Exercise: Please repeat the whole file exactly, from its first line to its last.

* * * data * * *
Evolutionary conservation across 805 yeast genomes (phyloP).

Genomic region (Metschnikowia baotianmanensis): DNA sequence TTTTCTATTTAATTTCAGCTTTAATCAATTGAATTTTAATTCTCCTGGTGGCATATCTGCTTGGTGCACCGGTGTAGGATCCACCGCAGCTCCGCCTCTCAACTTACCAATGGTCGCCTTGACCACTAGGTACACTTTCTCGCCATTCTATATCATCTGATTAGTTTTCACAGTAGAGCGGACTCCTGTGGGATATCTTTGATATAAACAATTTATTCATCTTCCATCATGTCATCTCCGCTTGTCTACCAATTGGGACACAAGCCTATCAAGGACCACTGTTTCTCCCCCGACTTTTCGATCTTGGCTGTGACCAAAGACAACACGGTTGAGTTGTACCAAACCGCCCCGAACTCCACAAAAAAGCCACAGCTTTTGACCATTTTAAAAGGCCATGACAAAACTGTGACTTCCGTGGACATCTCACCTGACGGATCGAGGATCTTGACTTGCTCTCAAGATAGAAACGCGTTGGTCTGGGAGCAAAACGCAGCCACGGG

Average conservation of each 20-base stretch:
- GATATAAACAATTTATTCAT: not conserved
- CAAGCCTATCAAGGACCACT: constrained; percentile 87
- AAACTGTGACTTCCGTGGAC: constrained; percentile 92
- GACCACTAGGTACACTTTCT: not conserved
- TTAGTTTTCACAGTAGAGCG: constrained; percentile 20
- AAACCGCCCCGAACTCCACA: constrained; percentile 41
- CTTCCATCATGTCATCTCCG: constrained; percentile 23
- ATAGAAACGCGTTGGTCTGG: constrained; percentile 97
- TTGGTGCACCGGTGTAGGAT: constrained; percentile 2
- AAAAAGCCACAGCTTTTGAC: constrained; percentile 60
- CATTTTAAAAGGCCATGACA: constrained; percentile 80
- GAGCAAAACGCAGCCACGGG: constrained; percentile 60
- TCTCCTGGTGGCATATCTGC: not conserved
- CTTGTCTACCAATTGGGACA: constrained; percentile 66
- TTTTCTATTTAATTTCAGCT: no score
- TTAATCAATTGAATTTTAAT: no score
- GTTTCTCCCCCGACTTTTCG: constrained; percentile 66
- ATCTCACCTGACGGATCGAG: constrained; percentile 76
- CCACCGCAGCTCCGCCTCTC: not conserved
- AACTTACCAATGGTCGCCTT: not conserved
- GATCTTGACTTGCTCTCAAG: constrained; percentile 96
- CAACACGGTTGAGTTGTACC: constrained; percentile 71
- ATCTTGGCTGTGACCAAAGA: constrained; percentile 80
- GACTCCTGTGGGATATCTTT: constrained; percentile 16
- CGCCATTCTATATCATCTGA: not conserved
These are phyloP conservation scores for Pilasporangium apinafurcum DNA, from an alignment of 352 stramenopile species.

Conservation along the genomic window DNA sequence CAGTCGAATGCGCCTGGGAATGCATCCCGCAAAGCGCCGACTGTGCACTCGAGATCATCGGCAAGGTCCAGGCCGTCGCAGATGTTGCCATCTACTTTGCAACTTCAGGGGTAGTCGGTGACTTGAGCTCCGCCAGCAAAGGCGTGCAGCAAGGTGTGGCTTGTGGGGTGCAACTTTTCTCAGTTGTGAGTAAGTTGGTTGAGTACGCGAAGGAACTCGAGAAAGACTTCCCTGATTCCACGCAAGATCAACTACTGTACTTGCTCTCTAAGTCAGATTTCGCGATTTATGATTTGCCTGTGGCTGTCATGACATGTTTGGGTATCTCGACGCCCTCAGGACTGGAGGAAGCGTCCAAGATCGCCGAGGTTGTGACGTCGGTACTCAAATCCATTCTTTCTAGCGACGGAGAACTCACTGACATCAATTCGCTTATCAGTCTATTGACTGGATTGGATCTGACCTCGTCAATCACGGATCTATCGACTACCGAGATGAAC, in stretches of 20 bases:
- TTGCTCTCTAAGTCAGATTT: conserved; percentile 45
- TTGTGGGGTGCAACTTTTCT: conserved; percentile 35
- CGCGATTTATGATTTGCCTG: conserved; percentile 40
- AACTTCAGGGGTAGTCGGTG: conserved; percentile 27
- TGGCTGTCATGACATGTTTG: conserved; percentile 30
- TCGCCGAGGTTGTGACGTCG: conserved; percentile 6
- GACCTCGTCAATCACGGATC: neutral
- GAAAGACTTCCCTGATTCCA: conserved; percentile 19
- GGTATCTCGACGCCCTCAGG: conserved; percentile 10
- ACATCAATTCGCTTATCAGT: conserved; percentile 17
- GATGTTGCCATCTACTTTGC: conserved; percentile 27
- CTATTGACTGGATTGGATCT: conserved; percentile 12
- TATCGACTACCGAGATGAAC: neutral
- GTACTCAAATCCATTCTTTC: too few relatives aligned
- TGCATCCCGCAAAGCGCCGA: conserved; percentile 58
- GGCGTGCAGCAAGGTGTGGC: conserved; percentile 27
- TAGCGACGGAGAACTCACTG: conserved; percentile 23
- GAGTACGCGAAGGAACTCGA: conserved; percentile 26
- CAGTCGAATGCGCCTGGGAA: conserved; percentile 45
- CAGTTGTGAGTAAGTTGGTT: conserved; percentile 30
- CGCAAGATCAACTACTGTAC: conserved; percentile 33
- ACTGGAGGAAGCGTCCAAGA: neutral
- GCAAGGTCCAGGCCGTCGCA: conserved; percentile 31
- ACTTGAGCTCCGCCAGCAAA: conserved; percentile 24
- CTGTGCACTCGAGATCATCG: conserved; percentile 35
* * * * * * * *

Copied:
Evolutionary conservation across 805 yeast genomes (phyloP).

Genomic region (Metschnikowia baotianmanensis): DNA sequence TTTTCTATTTAATTTCAGCTTTAATCAATTGAATTTTAATTCTCCTGGTGGCATATCTGCTTGGTGCACCGGTGTAGGATCCACCGCAGCTCCGCCTCTCAACTTACCAATGGTCGCCTTGACCACTAGGTACACTTTCTCGCCATTCTATATCATCTGATTAGTTTTCACAGTAGAGCGGACTCCTGTGGGATATCTTTGATATAAACAATTTATTCATCTTCCATCATGTCATCTCCGCTTGTCTACCAATTGGGACACAAGCCTATCAAGGACCACTGTTTCTCCCCCGACTTTTCGATCTTGGCTGTGACCAAAGACAACACGGTTGAGTTGTACCAAACCGCCCCGAACTCCACAAAAAAGCCACAGCTTTTGACCATTTTAAAAGGCCATGACAAAACTGTGACTTCCGTGGACATCTCACCTGACGGATCGAGGATCTTGACTTGCTCTCAAGATAGAAACGCGTTGGTCTGGGAGCAAAACGCAGCCACGGG

Average conservation of each 20-base stretch:
- GATATAAACAATTTATTCAT: not conserved
- CAAGCCTATCAAGGACCACT: constrained; percentile 87
- AAACTGTGACTTCCGTGGAC: constrained; percentile 92
- GACCACTAGGTACACTTTCT: not conserved
- TTAGTTTTCACAGTAGAGCG: constrained; percentile 20
- AAACCGCCCCGAACTCCACA: constrained; percentile 41
- CTTCCATCATGTCATCTCCG: constrained; percentile 23
- ATAGAAACGCGTTGGTCTGG: constrained; percentile 97
- TTGGTGCACCGGTGTAGGAT: constrained; percentile 2
- AAAAAGCCACAGCTTTTGAC: constrained; percentile 60
- CATTTTAAAAGGCCATGACA: constrained; percentile 80
- GAGCAAAACGCAGCCACGGG: constrained; percentile 60
- TCTCCTGGTGGCATATCTGC: not conserved
- CTTGTCTACCAATTGGGACA: constrained; percentile 66
- TTTTCTATTTAATTTCAGCT: no score
- TTAATCAATTGAATTTTAAT: no score
- GTTTCTCCCCCGACTTTTCG: constrained; percentile 66
- ATCTCACCTGACGGATCGAG: constrained; percentile 76
- CCACCGCAGCTCCGCCTCTC: not conserved
- AACTTACCAATGGTCGCCTT: not conserved
- GATCTTGACTTGCTCTCAAG: constrained; percentile 96
- CAACACGGTTGAGTTGTACC: constrained; percentile 71
- ATCTTGGCTGTGACCAAAGA: constrained; percentile 80
- GACTCCTGTGGGATATCTTT: constrained; percentile 16
- CGCCATTCTATATCATCTGA: not conserved
These are phyloP conservation scores for Pilasporangium apinafurcum DNA, from an alignment of 352 stramenopile species.

Conservation along the genomic window DNA sequence CAGTCGAATGCGCCTGGGAATGCATCCCGCAAAGCGCCGACTGTGCACTCGAGATCATCGGCAAGGTCCAGGCCGTCGCAGATGTTGCCATCTACTTTGCAACTTCAGGGGTAGTCGGTGACTTGAGCTCCGCCAGCAAAGGCGTGCAGCAAGGTGTGGCTTGTGGGGTGCAACTTTTCTCAGTTGTGAGTAAGTTGGTTGAGTACGCGAAGGAACTCGAGAAAGACTTCCCTGATTCCACGCAAGATCAACTACTGTACTTGCTCTCTAAGTCAGATTTCGCGATTTATGATTTGCCTGTGGCTGTCATGACATGTTTGGGTATCTCGACGCCCTCAGGACTGGAGGAAGCGTCCAAGATCGCCGAGGTTGTGACGTCGGTACTCAAATCCATTCTTTCTAGCGACGGAGAACTCACTGACATCAATTCGCTTATCAGTCTATTGACTGGATTGGATCTGACCTCGTCAATCACGGATCTATCGACTACCGAGATGAAC, in stretches of 20 bases:
- TTGCTCTCTAAGTCAGATTT: conserved; percentile 45
- TTGTGGGGTGCAACTTTTCT: conserved; percentile 35
- CGCGATTTATGATTTGCCTG: conserved; percentile 40
- AACTTCAGGGGTAGTCGGTG: conserved; percentile 27
- TGGCTGTCATGACATGTTTG: conserved; percentile 30
- TCGCCGAGGTTGTGACGTCG: conserved; percentile 6
- GACCTCGTCAATCACGGATC: neutral
- GAAAGACTTCCCTGATTCCA: conserved; percentile 19
- GGTATCTCGACGCCCTCAGG: conserved; percentile 10
- ACATCAATTCGCTTATCAGT: conserved; percentile 17
- GATGTTGCCATCTACTTTGC: conserved; percentile 27
- CTATTGACTGGATTGGATCT: conserved; percentile 12
- TATCGACTACCGAGATGAAC: neutral
- GTACTCAAATCCATTCTTTC: too few relatives aligned
- TGCATCCCGCAAAGCGCCGA: conserved; percentile 58
- GGCGTGCAGCAAGGTGTGGC: conserved; percentile 27
- TAGCGACGGAGAACTCACTG: conserved; percentile 23
- GAGTACGCGAAGGAACTCGA: conserved; percentile 26
- CAGTCGAATGCGCCTGGGAA: conserved; percentile 45
- CAGTTGTGAGTAAGTTGGTT: conserved; percentile 30
- CGCAAGATCAACTACTGTAC: conserved; percentile 33
- ACTGGAGGAAGCGTCCAAGA: neutral
- GCAAGGTCCAGGCCGTCGCA: conserved; percentile 31
- ACTTGAGCTCCGCCAGCAAA: conserved; percentile 24
- CTGTGCACTCGAGATCATCG: conserved; percentile 35